Innovation opens doors for Fanshawe students

October 09

By Sean Meyer


Maureen Spencer Golovchenko has found herself in an enviable position, drawing upon both past and current experiences to help bring greater attention to students looking to embrace the spirit of innovation.
Maureen worked for three years as community collaboration program manager for Pillar Nonprofit Network, a role that allowed her to assist in building the community connections that would ultimately lead to the creation of Innovation Works.
These days, she is embracing her staff writer role on Fanshawe College’s corporate communications team — finding good news stories that help raise the profile around student experience. 
Utilizing what she has learned in both roles has allowed her to promote awareness and understanding of social innovation to not only her campus colleagues, but the students of Fanshawe College too.
“I’m really excited because I feel I’ve helped Innovation Works and Fanshawe, both institutions I love. I’m in a unique position at this point in time,” she said. “I can help Innovation Works and Fanshawe by being the bridge between two organizations I love. I can help build that co-tenancy involvement. So that’s what I’ve been doing.”
When Pillar was working to create what would become Innovation Works, Maureen was asked to be the person to “put their hands on the wheel and steer” the direction of various community conversations.
One of the people she talked with was Dan Douglas, who is the Dean of the Centre for Research and Innovation, at Fanshawe.
Describing Dan as an “early adopter” of the innovation philosophy, he quickly committed to the college becoming an Innovation Works co-tenant.
That moment is one that has stuck in Maureen’s head.
“I got very excited. I got to know Dan as a person, as a colleague, never thinking I would one day be at Fanshawe,” she said. “Being a Pillar-ite, I carry this place in my heart, I feel I have a hand on the wall here. I feel really privileged, really lucky, to have been brought into the circle that helped push forward some new ideas.”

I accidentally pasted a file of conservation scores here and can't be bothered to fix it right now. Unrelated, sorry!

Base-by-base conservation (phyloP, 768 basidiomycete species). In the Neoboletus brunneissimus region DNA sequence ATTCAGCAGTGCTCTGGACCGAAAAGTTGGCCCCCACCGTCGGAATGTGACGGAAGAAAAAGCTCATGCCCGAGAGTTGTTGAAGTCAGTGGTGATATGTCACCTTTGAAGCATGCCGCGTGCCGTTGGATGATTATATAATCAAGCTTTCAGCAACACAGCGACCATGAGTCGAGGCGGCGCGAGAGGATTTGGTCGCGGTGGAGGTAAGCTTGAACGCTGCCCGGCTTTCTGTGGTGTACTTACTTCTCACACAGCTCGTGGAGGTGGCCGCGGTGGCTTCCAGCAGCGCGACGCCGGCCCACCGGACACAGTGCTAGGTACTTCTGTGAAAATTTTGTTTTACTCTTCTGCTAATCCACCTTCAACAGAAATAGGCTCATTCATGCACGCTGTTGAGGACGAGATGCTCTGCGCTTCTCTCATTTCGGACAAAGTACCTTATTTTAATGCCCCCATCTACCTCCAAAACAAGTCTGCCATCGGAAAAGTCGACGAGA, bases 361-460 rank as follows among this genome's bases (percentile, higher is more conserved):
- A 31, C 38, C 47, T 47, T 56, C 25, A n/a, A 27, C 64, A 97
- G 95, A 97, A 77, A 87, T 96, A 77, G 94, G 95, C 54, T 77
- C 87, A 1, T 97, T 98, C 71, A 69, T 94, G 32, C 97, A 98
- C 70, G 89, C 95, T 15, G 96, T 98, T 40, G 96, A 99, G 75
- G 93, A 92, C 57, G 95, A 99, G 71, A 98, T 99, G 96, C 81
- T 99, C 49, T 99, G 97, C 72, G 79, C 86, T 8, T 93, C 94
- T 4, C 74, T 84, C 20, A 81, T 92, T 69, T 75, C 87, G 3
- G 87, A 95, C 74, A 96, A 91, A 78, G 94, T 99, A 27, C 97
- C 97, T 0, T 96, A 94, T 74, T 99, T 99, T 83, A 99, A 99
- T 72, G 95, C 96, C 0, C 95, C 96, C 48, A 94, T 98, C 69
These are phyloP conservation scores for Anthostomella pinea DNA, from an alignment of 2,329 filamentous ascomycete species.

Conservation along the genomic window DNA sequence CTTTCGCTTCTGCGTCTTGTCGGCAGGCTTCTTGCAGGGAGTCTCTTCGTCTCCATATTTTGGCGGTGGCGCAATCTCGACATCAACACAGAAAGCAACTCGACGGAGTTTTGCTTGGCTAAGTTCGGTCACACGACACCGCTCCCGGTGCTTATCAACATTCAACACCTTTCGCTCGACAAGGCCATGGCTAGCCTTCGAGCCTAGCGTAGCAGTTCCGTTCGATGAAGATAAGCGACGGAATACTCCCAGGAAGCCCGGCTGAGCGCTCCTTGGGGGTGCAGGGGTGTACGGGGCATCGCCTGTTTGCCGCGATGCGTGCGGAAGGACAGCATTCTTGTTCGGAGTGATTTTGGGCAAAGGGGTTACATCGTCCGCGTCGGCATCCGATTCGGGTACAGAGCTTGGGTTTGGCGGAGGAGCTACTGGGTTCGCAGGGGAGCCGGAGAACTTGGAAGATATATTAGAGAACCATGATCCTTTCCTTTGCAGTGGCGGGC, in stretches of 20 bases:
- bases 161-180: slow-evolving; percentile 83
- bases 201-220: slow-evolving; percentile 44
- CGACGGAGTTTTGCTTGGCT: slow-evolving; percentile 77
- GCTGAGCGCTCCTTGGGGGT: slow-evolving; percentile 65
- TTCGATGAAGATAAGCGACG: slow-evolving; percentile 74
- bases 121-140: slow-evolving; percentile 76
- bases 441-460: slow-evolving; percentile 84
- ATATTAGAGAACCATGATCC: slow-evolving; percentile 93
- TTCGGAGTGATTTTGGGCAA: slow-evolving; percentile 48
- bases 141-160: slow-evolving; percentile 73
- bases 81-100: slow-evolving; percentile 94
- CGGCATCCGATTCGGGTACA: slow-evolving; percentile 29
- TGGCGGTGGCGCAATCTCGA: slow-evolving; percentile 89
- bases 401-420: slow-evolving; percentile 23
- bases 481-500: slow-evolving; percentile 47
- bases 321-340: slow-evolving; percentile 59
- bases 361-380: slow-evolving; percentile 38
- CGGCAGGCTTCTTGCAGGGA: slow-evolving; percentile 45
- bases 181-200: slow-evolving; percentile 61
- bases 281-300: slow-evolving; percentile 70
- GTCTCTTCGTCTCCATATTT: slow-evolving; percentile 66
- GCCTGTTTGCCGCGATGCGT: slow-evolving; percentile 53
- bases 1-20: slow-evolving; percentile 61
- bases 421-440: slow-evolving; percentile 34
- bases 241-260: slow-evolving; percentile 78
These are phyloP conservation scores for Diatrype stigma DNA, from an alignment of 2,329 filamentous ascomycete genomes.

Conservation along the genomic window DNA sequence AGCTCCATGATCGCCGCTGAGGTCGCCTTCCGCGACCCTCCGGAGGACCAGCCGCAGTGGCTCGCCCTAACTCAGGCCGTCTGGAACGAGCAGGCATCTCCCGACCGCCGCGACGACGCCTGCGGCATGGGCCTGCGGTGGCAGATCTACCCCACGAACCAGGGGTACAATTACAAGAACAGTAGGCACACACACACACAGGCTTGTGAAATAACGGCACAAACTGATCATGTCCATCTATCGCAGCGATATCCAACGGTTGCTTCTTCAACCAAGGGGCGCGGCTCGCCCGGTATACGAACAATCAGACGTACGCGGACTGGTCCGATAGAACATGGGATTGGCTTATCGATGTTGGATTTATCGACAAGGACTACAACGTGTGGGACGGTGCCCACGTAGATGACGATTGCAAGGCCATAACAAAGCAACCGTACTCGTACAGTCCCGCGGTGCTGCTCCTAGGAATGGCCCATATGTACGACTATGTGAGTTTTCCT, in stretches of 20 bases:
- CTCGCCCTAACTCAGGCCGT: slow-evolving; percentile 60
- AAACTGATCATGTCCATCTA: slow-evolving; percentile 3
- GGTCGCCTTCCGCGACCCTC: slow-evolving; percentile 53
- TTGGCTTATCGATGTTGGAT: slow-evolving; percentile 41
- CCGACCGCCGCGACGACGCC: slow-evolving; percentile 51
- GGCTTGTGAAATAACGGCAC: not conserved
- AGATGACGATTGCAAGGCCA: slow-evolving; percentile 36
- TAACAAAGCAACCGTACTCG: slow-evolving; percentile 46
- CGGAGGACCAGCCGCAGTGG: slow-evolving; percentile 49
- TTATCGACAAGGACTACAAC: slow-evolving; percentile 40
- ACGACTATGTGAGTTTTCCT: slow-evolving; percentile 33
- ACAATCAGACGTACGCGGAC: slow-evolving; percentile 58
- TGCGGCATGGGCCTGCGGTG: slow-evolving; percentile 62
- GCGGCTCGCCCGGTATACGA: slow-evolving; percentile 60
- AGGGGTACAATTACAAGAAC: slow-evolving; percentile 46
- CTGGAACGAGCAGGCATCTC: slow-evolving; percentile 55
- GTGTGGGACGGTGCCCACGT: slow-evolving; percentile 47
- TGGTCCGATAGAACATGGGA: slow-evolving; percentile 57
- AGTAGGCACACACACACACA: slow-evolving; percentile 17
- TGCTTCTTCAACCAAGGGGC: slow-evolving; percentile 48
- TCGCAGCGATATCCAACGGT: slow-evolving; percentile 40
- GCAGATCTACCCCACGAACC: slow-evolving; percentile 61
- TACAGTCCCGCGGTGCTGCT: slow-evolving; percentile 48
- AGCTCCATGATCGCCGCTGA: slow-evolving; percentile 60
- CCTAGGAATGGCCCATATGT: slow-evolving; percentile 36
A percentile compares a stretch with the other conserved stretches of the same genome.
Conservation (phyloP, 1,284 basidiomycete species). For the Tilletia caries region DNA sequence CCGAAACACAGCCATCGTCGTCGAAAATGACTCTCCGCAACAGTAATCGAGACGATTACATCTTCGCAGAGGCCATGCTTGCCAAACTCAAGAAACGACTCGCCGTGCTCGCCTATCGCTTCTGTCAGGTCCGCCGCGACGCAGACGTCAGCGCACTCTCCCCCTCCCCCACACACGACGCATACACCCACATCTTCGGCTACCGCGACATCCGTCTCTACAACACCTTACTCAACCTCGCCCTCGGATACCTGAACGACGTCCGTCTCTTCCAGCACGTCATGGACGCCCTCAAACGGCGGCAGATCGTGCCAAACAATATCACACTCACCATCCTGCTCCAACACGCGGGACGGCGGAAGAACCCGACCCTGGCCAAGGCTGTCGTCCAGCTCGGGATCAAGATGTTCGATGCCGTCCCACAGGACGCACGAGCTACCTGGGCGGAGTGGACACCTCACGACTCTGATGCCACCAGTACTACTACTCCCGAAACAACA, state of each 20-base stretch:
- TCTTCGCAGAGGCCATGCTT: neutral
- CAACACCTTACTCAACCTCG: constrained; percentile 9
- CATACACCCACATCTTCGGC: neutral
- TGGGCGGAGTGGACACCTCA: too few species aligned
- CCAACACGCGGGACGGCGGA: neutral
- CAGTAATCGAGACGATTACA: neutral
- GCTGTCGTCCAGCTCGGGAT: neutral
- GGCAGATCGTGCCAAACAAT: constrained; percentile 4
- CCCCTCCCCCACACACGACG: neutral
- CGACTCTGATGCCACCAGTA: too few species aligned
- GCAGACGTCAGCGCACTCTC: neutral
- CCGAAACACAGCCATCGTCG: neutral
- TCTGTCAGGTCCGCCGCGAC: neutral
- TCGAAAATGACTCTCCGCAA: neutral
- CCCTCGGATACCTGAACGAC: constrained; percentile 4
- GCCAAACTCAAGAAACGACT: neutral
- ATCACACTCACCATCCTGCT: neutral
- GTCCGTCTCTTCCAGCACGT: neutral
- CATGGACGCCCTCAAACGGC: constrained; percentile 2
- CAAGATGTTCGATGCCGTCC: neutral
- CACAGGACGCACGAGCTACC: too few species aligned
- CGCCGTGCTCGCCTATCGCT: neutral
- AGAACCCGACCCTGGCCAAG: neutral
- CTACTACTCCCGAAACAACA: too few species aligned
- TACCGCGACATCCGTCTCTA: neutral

Fanshawe’s connection to Innovation Works has extended beyond Dan’s original commitment.
For example, his department no longer pays for the two Fanshawe desks, but instead the college itself has adopted them. That movement came, Maureen said, after seeing the merit of what Innovation Works could offer the college.
Innovation Works attracts, “some exciting live wires,” as Maureen describes them.
Quick to acknowledge her pride for young people who are utilizing the space, not to mention those who are showing social consciousness and the ability to collaborate in different ways, Maureen said she understands why the spirit of innovation works so well with the audience she is dedicated to writing about.
Perhaps ironically, she sees it in the gaming world many young people are often lumped into.
Many people, Maureen explains, think about Millennials as a generation brought up on gaming, which can be isolating, “just you and this screen.” However, at the same time — and it is born out in some other comments she’s heard — because of working with those games, young people have learned how to collaborate to create better outcomes.
“If they draw that analogy to society, they know no man is an island, that whole thing. They know everybody has a voice, but when you bring those voices together, it’s a stronger voice,” she said. “I just think Innovation Works is sort of this incubator for great things. It incubates ideas, social change, it incubates financial independence and prosperity for all. It just has so much potential.”
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To spend your time around people just like Maureen, consider joining us at Innovation Works!